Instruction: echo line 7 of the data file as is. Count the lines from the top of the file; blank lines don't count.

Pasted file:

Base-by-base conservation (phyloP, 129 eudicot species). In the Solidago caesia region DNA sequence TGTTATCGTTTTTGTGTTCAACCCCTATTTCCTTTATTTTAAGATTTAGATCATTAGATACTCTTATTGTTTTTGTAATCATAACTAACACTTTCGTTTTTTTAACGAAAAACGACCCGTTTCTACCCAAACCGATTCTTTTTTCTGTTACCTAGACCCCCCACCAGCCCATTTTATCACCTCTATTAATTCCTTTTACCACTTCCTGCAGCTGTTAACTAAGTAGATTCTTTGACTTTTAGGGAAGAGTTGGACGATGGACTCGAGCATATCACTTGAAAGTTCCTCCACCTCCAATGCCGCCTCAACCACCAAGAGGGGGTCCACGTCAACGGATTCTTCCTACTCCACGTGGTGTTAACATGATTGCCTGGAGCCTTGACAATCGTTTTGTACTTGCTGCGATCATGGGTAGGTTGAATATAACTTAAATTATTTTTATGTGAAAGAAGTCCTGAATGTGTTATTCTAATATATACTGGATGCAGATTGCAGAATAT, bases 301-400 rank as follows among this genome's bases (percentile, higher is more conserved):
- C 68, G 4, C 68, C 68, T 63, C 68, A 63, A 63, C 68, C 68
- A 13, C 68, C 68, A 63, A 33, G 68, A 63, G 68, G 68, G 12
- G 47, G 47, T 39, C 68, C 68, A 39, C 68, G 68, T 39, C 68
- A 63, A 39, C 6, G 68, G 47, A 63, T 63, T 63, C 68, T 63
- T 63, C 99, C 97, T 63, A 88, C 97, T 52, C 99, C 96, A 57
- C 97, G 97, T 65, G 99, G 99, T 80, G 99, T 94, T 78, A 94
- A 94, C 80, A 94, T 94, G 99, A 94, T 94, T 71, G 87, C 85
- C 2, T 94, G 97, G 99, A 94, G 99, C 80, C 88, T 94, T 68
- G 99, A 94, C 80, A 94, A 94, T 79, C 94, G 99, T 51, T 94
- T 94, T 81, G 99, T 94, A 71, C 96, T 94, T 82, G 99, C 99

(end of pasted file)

- C 97, G 97, T 65, G 99, G 99, T 80, G 99, T 94, T 78, A 94